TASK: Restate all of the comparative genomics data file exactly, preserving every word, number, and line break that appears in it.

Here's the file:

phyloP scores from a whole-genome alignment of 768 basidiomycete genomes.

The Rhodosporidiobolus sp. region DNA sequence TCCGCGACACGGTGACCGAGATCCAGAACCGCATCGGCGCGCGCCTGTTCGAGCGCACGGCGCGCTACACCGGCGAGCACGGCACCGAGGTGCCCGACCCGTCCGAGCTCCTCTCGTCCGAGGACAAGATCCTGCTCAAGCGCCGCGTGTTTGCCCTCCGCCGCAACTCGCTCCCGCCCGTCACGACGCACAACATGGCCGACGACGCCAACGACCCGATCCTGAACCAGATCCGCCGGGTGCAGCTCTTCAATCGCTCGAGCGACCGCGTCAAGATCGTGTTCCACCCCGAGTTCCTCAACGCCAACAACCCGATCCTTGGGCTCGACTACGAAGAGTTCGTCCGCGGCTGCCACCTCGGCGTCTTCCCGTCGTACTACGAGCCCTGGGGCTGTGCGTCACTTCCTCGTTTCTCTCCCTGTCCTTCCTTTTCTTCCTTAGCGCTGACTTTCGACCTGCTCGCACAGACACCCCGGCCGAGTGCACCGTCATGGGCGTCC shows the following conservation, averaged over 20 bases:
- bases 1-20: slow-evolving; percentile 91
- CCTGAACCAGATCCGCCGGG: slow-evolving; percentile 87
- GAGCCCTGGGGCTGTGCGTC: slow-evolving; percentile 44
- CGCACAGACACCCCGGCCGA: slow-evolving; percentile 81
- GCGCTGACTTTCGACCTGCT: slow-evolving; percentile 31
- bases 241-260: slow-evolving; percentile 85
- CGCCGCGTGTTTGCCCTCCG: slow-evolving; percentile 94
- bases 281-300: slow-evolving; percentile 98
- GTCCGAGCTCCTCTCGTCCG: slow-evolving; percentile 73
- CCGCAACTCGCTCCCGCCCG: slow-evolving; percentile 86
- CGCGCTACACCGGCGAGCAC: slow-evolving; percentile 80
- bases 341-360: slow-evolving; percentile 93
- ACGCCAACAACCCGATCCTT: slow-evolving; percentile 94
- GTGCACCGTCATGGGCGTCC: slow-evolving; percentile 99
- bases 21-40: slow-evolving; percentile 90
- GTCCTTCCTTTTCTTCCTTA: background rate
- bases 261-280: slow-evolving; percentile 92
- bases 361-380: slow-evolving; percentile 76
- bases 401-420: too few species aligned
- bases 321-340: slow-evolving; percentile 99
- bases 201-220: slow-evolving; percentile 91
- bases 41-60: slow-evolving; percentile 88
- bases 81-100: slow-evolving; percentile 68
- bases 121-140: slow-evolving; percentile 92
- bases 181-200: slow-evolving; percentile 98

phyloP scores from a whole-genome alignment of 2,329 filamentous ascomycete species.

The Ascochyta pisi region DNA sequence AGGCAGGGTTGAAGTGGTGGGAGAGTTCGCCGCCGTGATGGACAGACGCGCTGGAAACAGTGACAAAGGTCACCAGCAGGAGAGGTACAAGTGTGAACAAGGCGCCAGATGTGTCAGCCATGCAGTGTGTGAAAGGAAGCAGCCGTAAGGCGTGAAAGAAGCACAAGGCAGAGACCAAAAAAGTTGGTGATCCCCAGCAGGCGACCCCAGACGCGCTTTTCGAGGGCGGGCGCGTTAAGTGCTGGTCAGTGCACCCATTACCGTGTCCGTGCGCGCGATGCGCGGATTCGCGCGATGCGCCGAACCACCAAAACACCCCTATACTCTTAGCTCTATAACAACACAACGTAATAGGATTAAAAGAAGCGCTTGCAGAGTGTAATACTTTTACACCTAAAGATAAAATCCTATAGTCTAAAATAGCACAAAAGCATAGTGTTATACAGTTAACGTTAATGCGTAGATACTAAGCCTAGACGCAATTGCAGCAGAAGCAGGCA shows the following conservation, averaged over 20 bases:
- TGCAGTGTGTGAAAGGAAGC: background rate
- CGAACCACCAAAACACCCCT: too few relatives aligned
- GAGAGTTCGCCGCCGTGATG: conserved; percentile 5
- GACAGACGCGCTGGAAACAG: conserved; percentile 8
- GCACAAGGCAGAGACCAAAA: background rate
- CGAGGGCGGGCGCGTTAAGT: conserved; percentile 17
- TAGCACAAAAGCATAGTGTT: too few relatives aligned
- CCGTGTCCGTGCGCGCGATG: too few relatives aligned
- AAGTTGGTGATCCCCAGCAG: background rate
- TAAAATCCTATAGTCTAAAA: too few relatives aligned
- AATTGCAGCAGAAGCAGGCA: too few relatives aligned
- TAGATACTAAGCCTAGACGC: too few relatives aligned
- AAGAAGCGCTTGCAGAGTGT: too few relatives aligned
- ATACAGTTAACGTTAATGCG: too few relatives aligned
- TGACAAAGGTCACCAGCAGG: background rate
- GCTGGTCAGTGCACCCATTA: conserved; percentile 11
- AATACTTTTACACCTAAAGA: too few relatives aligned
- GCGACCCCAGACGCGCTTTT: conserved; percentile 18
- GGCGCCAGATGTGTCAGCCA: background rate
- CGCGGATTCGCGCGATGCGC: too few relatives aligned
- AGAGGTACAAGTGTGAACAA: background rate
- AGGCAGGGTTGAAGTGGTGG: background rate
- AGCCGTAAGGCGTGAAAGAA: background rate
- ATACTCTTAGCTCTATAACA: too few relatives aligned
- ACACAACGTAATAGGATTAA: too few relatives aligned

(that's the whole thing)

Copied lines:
phyloP scores from a whole-genome alignment of 768 basidiomycete genomes.

The Rhodosporidiobolus sp. region DNA sequence TCCGCGACACGGTGACCGAGATCCAGAACCGCATCGGCGCGCGCCTGTTCGAGCGCACGGCGCGCTACACCGGCGAGCACGGCACCGAGGTGCCCGACCCGTCCGAGCTCCTCTCGTCCGAGGACAAGATCCTGCTCAAGCGCCGCGTGTTTGCCCTCCGCCGCAACTCGCTCCCGCCCGTCACGACGCACAACATGGCCGACGACGCCAACGACCCGATCCTGAACCAGATCCGCCGGGTGCAGCTCTTCAATCGCTCGAGCGACCGCGTCAAGATCGTGTTCCACCCCGAGTTCCTCAACGCCAACAACCCGATCCTTGGGCTCGACTACGAAGAGTTCGTCCGCGGCTGCCACCTCGGCGTCTTCCCGTCGTACTACGAGCCCTGGGGCTGTGCGTCACTTCCTCGTTTCTCTCCCTGTCCTTCCTTTTCTTCCTTAGCGCTGACTTTCGACCTGCTCGCACAGACACCCCGGCCGAGTGCACCGTCATGGGCGTCC shows the following conservation, averaged over 20 bases:
- bases 1-20: slow-evolving; percentile 91
- CCTGAACCAGATCCGCCGGG: slow-evolving; percentile 87
- GAGCCCTGGGGCTGTGCGTC: slow-evolving; percentile 44
- CGCACAGACACCCCGGCCGA: slow-evolving; percentile 81
- GCGCTGACTTTCGACCTGCT: slow-evolving; percentile 31
- bases 241-260: slow-evolving; percentile 85
- CGCCGCGTGTTTGCCCTCCG: slow-evolving; percentile 94
- bases 281-300: slow-evolving; percentile 98
- GTCCGAGCTCCTCTCGTCCG: slow-evolving; percentile 73
- CCGCAACTCGCTCCCGCCCG: slow-evolving; percentile 86
- CGCGCTACACCGGCGAGCAC: slow-evolving; percentile 80
- bases 341-360: slow-evolving; percentile 93
- ACGCCAACAACCCGATCCTT: slow-evolving; percentile 94
- GTGCACCGTCATGGGCGTCC: slow-evolving; percentile 99
- bases 21-40: slow-evolving; percentile 90
- GTCCTTCCTTTTCTTCCTTA: background rate
- bases 261-280: slow-evolving; percentile 92
- bases 361-380: slow-evolving; percentile 76
- bases 401-420: too few species aligned
- bases 321-340: slow-evolving; percentile 99
- bases 201-220: slow-evolving; percentile 91
- bases 41-60: slow-evolving; percentile 88
- bases 81-100: slow-evolving; percentile 68
- bases 121-140: slow-evolving; percentile 92
- bases 181-200: slow-evolving; percentile 98

phyloP scores from a whole-genome alignment of 2,329 filamentous ascomycete species.

The Ascochyta pisi region DNA sequence AGGCAGGGTTGAAGTGGTGGGAGAGTTCGCCGCCGTGATGGACAGACGCGCTGGAAACAGTGACAAAGGTCACCAGCAGGAGAGGTACAAGTGTGAACAAGGCGCCAGATGTGTCAGCCATGCAGTGTGTGAAAGGAAGCAGCCGTAAGGCGTGAAAGAAGCACAAGGCAGAGACCAAAAAAGTTGGTGATCCCCAGCAGGCGACCCCAGACGCGCTTTTCGAGGGCGGGCGCGTTAAGTGCTGGTCAGTGCACCCATTACCGTGTCCGTGCGCGCGATGCGCGGATTCGCGCGATGCGCCGAACCACCAAAACACCCCTATACTCTTAGCTCTATAACAACACAACGTAATAGGATTAAAAGAAGCGCTTGCAGAGTGTAATACTTTTACACCTAAAGATAAAATCCTATAGTCTAAAATAGCACAAAAGCATAGTGTTATACAGTTAACGTTAATGCGTAGATACTAAGCCTAGACGCAATTGCAGCAGAAGCAGGCA shows the following conservation, averaged over 20 bases:
- TGCAGTGTGTGAAAGGAAGC: background rate
- CGAACCACCAAAACACCCCT: too few relatives aligned
- GAGAGTTCGCCGCCGTGATG: conserved; percentile 5
- GACAGACGCGCTGGAAACAG: conserved; percentile 8
- GCACAAGGCAGAGACCAAAA: background rate
- CGAGGGCGGGCGCGTTAAGT: conserved; percentile 17
- TAGCACAAAAGCATAGTGTT: too few relatives aligned
- CCGTGTCCGTGCGCGCGATG: too few relatives aligned
- AAGTTGGTGATCCCCAGCAG: background rate
- TAAAATCCTATAGTCTAAAA: too few relatives aligned
- AATTGCAGCAGAAGCAGGCA: too few relatives aligned
- TAGATACTAAGCCTAGACGC: too few relatives aligned
- AAGAAGCGCTTGCAGAGTGT: too few relatives aligned
- ATACAGTTAACGTTAATGCG: too few relatives aligned
- TGACAAAGGTCACCAGCAGG: background rate
- GCTGGTCAGTGCACCCATTA: conserved; percentile 11
- AATACTTTTACACCTAAAGA: too few relatives aligned
- GCGACCCCAGACGCGCTTTT: conserved; percentile 18
- GGCGCCAGATGTGTCAGCCA: background rate
- CGCGGATTCGCGCGATGCGC: too few relatives aligned
- AGAGGTACAAGTGTGAACAA: background rate
- AGGCAGGGTTGAAGTGGTGG: background rate
- AGCCGTAAGGCGTGAAAGAA: background rate
- ATACTCTTAGCTCTATAACA: too few relatives aligned
- ACACAACGTAATAGGATTAA: too few relatives aligned